Washington, DC can be a frustrating place—truly. Each time I meet with our federal partners or my Native brothers and sisters that reside there, I always tell them that I am praying for their sanity. As a traditional councilwoman for the Pauma Band of Mission Indians and as someone who knows the tangible impact that government leaders have on those they serve, half the time I just have to shake my head in disbelief at the legislative and policy decisions coming out of our nation’s capital.
This is why the recent actions by the Department of Justice have been so refreshing and have given me a sense of renewed faith in our leaders in Washington, DC—and those serving in the Obama Administration, in particular. Attorney General Holder and members of his team are trying to implement rational policies without giving in to political temptation, and to stay on moral high ground; they have managed, at least with respect to issues of public safety in Indian Country, to do the right thing. They have shown the courage to tackle the complicated issues and confront them with real solutions—even when those solutions may not yield political capital.
I am referring to the Department’s recent efforts to combat violence against Native women; and in particular, its current consideration of a legislative proposal that would restore tribal authority to prosecute non-Indians who commit the most heinous of acts: crimes of violence against Indian women.
We all know the statistics: Indian women are 2 ½ times more likely to experience violence than other women in the United States; more than 1 in 3 Indian women will be raped in their lifetimes and nearly 40% will be subjected to domestic violence. Perhaps what is more shocking is that, according to Departmental data, non-Indians commit 88% of all violent crimes against Indian women. This violence threatens the lives of our women and the future of our people. While many issues need to be addressed to confront this human rights crisis, it is clear that limitations placed on tribal government jurisdiction by the United States are a key contributing factor, with non-Indian perpetrators falling through the cracks in the system time and time again.
For more than thirty years, since the Oliphant v. Suquamish Tribe Supreme Court decision in 1978, Indian nations have been denied criminal jurisdiction over non-Indians who commit crimes on Indian lands. And when an Indian woman turns to the United States government (or the state government in Public Law 280 states) to investigate and prosecute her batterer or rapist, help is often too slow to respond or is denied outright. A recent GAO study found that, between 2005-2009, U.S. Attorneys’ Offices declined to prosecute 50 percent of the Indian country matters referred to them and 67 percent of those declined were sexual abuse and related matters. If the federal government declines prosecution, non-Indian rapists, batterers, and stalkers walk free and return to commit future crimes.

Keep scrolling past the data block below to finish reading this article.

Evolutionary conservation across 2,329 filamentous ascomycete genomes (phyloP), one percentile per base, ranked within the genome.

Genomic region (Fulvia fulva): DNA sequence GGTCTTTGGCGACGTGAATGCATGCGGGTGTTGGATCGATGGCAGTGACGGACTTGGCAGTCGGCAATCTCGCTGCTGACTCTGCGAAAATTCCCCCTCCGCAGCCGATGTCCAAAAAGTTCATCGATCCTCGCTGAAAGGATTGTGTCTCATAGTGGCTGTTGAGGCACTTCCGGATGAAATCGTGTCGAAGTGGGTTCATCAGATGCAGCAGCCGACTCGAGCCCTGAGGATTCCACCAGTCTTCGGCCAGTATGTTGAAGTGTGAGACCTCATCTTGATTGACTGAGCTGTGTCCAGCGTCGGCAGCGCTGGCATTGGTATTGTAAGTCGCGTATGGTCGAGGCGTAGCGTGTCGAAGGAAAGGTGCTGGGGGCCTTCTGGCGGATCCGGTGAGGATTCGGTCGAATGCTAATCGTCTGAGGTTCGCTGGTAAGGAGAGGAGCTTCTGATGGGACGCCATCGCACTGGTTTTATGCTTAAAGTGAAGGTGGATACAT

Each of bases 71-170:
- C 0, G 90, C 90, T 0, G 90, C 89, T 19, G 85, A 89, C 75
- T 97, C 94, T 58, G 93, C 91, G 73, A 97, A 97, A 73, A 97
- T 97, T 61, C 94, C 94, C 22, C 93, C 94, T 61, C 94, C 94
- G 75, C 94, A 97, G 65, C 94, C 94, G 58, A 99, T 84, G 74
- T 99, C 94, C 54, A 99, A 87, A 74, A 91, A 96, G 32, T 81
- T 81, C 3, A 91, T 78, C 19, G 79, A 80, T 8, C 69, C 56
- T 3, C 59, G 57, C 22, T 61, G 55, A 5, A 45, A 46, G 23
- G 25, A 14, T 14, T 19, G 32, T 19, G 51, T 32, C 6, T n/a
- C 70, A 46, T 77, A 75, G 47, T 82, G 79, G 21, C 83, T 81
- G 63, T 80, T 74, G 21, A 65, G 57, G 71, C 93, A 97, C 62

I realize that DOJ has not taken a formal position on any potential jurisdictional fix yet, but the simple fact that they are consulting with tribes on a legislative proposal to address the jurisdictional gaps demonstrates that they truly understand the nature of the problem. With proper authority and adequate resources, tribes can make their communities safe again and help them heal from the violence, pain, and trauma they have endured over generations.
I am fully aware that none of this will happen overnight. It will take a lot of hard work, collaboration, and mutual trust between tribal leaders and federal officials. But the time is now. I commend the strong hearted women that have dedicated their lives to increasing the safety of tribal women to bring us to this juncture. Now we, as tribal leaders, must seize the moment that’s been given to us. We have the vehicle—the reauthorization of the Violence Against Women Act—and now all we need to do is articulate precisely what it is that will safeguard our women and rid our communities of violence. We need to provide the DOJ with well vetted solutions that will strengthen tribal sovereignty, further self-determination, and protect the wellbeing of our tribal citizens.
I urge tribal leaders to rise to this occasion and meet the challenge with which we have been confronted. Take the time to read the Department’s “framing paper” and attend one of the consultations. (See www.ncai.org/tloa.) Of course some may say that the proposal does not go far enough. I will be the first to admit that I share that concern. But now is not the time to let the perfect be the enemy of the good. We, as Indian nations, are faced with the real possibility of having authority to prosecute all perpetrators in our communities who beat our women, rape our daughters, and stalk our sisters—Indian and non-Indian alike. We must not let this opportunity slip away.
So, tonight as I go to sleep, I will once again pray for my brothers and sisters in Washington, DC. And I will pray that more of our federal partners follow in the footsteps of Attorney General Holder and, my dear friend, Associate Attorney General Tom Perrelli, and make the tough decisions necessary to effect real, positive changes within our Indian Nations. But tonight I will also say another prayer—I will pray for my Native brothers and sisters across this Nation. I will ask that Creator prepare them for the upcoming consultations with DOJ. I will ask that Creator give them the strength to take a stance in support of a limited jurisdictional fix, even when in their heart of hearts they know that a full fix is warranted. And I will ask that Creator give them the courage to join us on this lifelong journey to protect our Native women from violence.
Juana Majel Dixon is the 1st Vice President of the National Congress of American Indians (NCAI, www.ncai.org) and Co-Chair of the NCAI Task Force on Violence Against Women.